What kind of content is it? Unfortunately, if you put ANY kind of content on the internet, someone with enough motivation, can wind up with a copy of it.
You could put it in a page, where by nature it is not exactly "downloadable" but Al is right, if it is on the internet, people will find a way to copy/download/do whatever they want with it.
If it's coming from the server to a browser then it's being downloaded. Your vendor doesn't understand how the web works.
If your actual question is "how can I stop users saving it" then it's a much more sensible question. Unfortunately, same answer.
To elaborate on the topic...
I think what you mean is to stop anyone who's downloaded & viewed the content from redistributing it. It's a common request & ultimately problematic for the reasons stated on this thread & the other that Marcus linked to.
Not mentioned so far...
One strategy is to use Digital Rights Management (DRM) which means using strong encryption, proprietary software, & often browser-incompatible formats so that only specified users can decrypt the content in order to view it, e.g. DRM enabled ebooks & PDF readers.
This also means that the content will not be compatible with some users' computers, i.e. can't or won't install DRM because it sometimes contains malware, e.g. Sony rootkit scandal: https://en.wikipedia.org/wiki/Sony_BMG_copy_protection_rootkit_scandal or is not compatible with their computer.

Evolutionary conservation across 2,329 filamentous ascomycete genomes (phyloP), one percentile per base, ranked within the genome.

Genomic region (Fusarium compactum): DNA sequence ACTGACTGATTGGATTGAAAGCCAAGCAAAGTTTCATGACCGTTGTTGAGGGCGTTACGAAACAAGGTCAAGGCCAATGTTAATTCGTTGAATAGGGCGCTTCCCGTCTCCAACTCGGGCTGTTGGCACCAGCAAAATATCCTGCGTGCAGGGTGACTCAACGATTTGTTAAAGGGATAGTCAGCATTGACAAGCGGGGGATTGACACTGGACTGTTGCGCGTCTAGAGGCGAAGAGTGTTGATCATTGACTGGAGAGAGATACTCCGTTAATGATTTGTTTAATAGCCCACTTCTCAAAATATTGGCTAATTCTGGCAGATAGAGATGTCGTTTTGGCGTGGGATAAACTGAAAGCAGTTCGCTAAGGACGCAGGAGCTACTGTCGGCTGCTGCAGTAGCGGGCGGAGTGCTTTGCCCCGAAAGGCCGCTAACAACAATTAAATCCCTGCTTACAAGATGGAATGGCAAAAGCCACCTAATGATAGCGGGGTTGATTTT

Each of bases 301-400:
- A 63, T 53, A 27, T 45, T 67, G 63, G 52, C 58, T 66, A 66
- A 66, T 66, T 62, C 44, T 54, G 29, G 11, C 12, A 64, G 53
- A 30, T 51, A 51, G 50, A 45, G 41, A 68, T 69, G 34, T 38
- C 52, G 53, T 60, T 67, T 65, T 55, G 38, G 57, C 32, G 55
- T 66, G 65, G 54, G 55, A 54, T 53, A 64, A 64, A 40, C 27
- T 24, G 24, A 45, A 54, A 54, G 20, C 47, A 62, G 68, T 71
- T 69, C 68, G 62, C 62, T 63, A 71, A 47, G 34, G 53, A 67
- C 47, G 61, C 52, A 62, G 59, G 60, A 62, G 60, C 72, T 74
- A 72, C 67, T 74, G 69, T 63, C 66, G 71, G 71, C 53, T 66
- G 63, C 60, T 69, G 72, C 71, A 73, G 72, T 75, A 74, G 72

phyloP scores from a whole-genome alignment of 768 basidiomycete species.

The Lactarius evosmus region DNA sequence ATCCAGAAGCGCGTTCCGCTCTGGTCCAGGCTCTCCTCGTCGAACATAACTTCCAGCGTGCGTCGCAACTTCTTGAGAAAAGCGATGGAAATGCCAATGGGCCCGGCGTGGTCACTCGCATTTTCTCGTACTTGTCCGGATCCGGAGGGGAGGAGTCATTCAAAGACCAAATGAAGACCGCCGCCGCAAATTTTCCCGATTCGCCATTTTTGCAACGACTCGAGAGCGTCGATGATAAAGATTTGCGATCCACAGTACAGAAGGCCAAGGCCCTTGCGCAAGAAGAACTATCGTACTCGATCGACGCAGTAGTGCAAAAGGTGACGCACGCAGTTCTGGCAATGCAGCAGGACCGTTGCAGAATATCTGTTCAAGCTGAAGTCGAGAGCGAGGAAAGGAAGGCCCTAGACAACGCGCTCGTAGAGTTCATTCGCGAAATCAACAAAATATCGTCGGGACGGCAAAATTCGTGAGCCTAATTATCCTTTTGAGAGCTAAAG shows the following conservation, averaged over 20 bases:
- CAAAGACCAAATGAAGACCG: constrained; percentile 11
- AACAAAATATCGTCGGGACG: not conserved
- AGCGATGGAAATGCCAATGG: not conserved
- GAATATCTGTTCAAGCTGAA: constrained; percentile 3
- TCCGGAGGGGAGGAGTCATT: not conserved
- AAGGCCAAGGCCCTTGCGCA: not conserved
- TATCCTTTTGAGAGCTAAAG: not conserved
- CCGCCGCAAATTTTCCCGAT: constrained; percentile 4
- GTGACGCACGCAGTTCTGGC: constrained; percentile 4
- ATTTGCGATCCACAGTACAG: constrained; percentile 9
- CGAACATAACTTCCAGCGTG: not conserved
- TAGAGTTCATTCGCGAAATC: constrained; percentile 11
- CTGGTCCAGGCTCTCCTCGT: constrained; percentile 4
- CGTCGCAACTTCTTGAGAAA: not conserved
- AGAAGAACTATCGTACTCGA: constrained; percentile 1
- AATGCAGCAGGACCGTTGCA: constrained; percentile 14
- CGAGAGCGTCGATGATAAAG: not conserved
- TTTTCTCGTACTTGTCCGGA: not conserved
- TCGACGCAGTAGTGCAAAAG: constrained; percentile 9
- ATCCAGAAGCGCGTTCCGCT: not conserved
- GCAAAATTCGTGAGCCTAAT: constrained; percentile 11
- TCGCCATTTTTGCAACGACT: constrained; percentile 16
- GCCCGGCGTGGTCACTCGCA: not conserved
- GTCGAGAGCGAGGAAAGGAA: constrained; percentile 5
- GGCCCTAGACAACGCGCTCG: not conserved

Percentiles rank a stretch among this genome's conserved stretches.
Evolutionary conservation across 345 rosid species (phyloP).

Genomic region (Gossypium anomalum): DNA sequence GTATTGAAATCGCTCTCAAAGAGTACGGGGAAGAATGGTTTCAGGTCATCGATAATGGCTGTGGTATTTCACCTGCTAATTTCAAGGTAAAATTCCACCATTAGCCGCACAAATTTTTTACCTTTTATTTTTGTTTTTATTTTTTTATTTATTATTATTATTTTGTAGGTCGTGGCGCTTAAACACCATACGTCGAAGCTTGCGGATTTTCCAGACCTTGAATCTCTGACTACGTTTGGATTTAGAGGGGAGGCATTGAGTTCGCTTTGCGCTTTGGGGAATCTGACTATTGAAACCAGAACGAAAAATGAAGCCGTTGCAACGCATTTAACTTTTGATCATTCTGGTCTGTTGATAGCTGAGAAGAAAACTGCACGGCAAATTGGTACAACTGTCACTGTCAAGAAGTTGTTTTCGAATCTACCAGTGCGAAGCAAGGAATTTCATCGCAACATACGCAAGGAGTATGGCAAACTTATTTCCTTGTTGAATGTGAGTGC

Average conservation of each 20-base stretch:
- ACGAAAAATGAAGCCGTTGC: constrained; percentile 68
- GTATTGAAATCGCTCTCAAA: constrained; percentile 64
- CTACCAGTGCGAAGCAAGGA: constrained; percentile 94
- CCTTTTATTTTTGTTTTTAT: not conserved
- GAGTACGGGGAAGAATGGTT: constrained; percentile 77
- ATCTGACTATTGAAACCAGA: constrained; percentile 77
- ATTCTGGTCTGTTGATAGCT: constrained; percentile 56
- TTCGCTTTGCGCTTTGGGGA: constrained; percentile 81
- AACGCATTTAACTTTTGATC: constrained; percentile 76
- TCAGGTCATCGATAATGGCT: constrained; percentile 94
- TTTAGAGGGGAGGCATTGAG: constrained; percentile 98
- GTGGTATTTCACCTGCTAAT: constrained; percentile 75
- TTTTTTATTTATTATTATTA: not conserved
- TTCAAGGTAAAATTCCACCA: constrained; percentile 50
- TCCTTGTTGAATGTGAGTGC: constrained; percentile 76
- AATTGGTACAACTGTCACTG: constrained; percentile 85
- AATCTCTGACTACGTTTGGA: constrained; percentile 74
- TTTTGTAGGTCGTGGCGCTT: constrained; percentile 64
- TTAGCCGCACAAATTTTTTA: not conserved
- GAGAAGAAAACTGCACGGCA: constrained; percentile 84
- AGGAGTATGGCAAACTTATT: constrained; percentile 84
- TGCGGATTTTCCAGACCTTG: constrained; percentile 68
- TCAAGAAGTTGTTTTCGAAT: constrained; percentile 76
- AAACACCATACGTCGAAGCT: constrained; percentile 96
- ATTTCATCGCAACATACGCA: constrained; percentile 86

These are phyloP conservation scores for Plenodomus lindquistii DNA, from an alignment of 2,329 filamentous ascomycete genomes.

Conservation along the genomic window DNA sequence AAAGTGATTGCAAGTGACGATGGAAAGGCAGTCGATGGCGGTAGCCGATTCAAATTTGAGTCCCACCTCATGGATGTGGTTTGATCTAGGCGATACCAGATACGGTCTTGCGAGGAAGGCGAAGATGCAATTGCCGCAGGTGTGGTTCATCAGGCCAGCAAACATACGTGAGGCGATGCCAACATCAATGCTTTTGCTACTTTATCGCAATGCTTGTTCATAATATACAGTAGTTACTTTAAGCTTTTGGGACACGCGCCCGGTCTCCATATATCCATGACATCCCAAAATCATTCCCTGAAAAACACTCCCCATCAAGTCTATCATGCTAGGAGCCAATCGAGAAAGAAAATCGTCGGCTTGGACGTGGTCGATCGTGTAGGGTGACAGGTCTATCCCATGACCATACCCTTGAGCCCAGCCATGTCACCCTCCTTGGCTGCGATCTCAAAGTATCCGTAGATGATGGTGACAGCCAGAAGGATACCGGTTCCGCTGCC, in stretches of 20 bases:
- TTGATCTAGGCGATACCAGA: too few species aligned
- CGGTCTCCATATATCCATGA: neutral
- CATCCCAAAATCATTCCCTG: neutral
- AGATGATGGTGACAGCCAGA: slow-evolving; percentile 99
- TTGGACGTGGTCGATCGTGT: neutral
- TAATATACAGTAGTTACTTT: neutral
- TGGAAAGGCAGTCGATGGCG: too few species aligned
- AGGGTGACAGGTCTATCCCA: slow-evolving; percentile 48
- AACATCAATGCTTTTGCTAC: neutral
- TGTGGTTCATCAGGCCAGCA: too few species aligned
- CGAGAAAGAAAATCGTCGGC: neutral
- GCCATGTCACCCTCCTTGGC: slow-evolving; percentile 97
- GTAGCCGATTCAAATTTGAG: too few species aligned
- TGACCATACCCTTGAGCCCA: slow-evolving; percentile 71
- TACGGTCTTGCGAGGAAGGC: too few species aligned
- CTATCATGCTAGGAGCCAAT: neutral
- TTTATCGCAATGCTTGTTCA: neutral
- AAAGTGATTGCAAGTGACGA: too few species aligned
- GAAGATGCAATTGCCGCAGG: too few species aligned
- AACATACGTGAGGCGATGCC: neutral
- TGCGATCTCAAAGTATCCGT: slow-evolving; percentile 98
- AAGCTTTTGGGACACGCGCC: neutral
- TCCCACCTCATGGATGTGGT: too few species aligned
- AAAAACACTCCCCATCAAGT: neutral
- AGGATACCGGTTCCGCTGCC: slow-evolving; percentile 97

Another drawback is that the more steps, the more requirements, etc. that you put users through necessarily excludes a greater number of users. Whichever DRM software you choose would also need to be installed on users' tablets, phones, etc..
Also, how would you feel if you've paid to access content &/or a training/educational programme but then find out that you can't? There's the added expense of providing support to a greater number of users who have difficulties in accessing your content, some of whom will inevitably spend a lot of time on the phone, in good faith, trying to resolve their difficulties, but ultimately be left frustrated & disappointed.
As stated elsewhere in this thread, this strategy ultimately fails because someone can always find a way to circumvent DRM & copy & redistribute content. Only one person has to have to technical skills & be willing & able to do this, whereas all users of DRM-ed content at all technical skill-levels should be able to view it legitimately.
In short, I haven't heard of any feasible strategies to prevent users from redistributing digital content. Publishers don't like this because it means they have to adapt their business models to it. However, the good news is that it doesn't affect trainers & educators because that's not where the value of education & training lies, In fact, the trend is moving towards making educational & training content freely accessible, editable, & redistributable: https://en.wikipedia.org/wiki/Open_educational_resources This strategy is supported by the OECD, UNESCO, the World Bank, many universities & colleges, & many governments around the world.
I hope this makes sense.